Money? Coaching volleyball has never been about the money. Back in the spring of 2013, Don Gleason worked as a volunteer assistant at USC. On his way back home to Buffalo from California, the Hamburg native worked half a dozen or more camps along the way.
Denver, Illinois, Purdue University, Bowling Green ... it was the journey of a lifetime for a young volleyball junkie. As Gleason made his way across the country, his love for the sport expanded as his wallet grew progressively thinner.
"When I got back to Buffalo, my bank account was negative-$43," Gleason said Friday after being introduced as the head coach for the Daemen men's team. "That's something I look back on fondly. Summer of 2013."
By then, Gleason knew that coaching was his calling. Two years earlier, he had earned his master's degree from RIT in industrial engineering. He had a 4.0 GPA. He had college loans. What he didn't have was the drive to be an engineer.
During his graduate year in college, at 22, he had begun coaching club volleyball in Rochester. He would spend four hours a week with the kids in practices and tournaments. During class, he'd be engineering practice plans in his head.
"It kind of dawned on me, 'Why am I so passionate about something that I'm only spending four hours a week on?' " Gleason said. " 'Maybe it's time to reassess this.' "
Sure, he could make more money if he put his RIT degree to use. Starting industrial engineers earn about $65,000 a year. He was bright and had the mind for it. But the people he encountered in coaching seemed to smile more than people in the real world.
He told his folks about his career "pivot" away from engineering to coaching. The natural concerns about finances gave way to the joy any parent feels in knowing a child has found his true passion in life.
"I was all for it, absolutely," said his mother, Kelly. "I want them to do what they love. You get older and you learn that that's important. Very important."
Don Gleason Sr. would sometimes needle his boy, saying "Do you know how much money you could be making now?"
"On the flip side, I've seen too many people miserable at work for 30 or 40 years," Don Sr. said. "Chase it, you know? He's always been great on the court – point guard, setter, helping out the other guys on the court."
So Gleason chased the dream hard. Like any novice coach, he toiled in the small places. He spent a year as a men's and women's assistant at Medaille, two years as women's assistant at Yale, then a year each with the women at UB and Stony Brook.
He was close to a couple of head jobs, barely losing out. This past season, he assisted Stephanie Albano with the Daemen women's team that reached the Sweet 16 of the Division II Tournament.
Finally, he got his big chance. Daemen announced early this week that it will be adding a men's volleyball team, which will begin competition in NCAA Division II in the 2018-19 season. Gleason is their new head coach.
"I kept the faith, stayed patient, and this opportunity is more than I could have asked for," Gleason said. "Being local, being from Buffalo, being able to work on the men's side of volleyball. For everything to fall into place, and so quickly, it's really exciting."
It's a great opportunity for Gleason, and for Western New York volleyball. Daemen becomes the first college in the area to offer the men's game – and the lure of scholarship money – above the Division III level. In fact, they're the only such program in New York State.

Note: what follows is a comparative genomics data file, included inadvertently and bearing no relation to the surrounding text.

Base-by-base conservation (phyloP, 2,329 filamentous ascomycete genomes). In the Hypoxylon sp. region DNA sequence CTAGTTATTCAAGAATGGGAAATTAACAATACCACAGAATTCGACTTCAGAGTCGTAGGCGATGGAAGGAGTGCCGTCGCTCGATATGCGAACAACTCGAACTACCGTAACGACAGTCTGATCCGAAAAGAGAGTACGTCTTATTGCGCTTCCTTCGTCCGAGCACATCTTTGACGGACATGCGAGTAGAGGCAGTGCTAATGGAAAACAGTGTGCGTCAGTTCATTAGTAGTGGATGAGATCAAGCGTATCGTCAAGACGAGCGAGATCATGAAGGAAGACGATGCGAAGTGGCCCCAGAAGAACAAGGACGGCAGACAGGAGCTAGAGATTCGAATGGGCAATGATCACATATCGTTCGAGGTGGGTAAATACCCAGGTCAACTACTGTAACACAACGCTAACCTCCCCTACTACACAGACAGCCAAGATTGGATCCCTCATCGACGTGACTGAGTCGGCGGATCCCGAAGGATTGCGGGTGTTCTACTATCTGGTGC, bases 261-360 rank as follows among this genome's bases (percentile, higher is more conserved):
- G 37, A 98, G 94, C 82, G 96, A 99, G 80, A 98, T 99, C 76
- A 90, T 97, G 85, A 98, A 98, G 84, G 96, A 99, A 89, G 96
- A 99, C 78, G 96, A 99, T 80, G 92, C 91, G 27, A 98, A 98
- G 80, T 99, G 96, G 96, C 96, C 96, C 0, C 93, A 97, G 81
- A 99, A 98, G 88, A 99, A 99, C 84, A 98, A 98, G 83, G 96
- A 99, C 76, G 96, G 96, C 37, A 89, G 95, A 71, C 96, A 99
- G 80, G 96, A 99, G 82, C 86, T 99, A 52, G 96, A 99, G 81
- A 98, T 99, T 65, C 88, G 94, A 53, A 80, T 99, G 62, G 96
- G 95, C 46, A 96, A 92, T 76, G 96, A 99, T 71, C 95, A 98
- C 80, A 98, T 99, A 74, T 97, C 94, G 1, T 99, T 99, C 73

Gleason said the local volleyball community has long been "perplexed" by the lack of a men's program in a hotbed for the sport. Western New York turns out a lot of major college players. Matt Anderson, one of the best players on the planet and a two-time Olympian, is from West Seneca.
Ohio State, which played Brigham Young for the NCAA title on Saturday, has two players from the area. Christy Blough of McQuaid is the Buckeyes' setter. Hamburg grad Zach Yerington is a redshirt freshman. There's a long list of locals who have gone to college careers.
"There are so many players right now out of Buffalo and Rochester who are playing at high-level programs," Gleason said. "I have to assume that with this opportunity, some of them would have loved to stay local and would have appreciated the opportunity to play at Daemen."
Expanding opportunity has been Bridget Niland's vision since becoming athletic director in 2014. A year later, Daemen went to D-II. Niland said sports keep a campus "full and robust." She said the percentage of athletes at the college has increased threefold since 2010.
Niland said the announcement of a men's volleyball program – the school's 17th sport – and Gleason's hiring was a nice conclusion to an "incredible week" for Daemen. On Thursday, NCAA president Mark Emmert spoke in a town hall in the school gym.
The men's volleyball program got a $60,000 boost from the MotorMVB Foundation, a national organization that is dedicated to increasing the number of DI and DII men's teams and the scholarship money for those programs.
Anderson, who played against Gleason in high school and on the club level, helped by writing a letter of support to the college.
"I reached out to Matt, and he was very responsive, surprisingly," Gleason said. "He was in the middle of his playoff push in Russia. He definitely had his finger in this, helping to get this opportunity."
Gleason will have time to put together a new program. The Wildcats won't debut until January 2019, so he has a year to prepare and to recruit 12 to 15 players for the 2018-19 school year.
"I promise I won't leave any rock unturned," he said. "It's going to start right in Buffalo and Rochester. There's plenty of talented kids in that junior class.
"It's been a long six years of paying my dues and earning my stripes. To have it culminate here today is fantastic. It reassures me that if you follow what your passion is, you're going to find your way."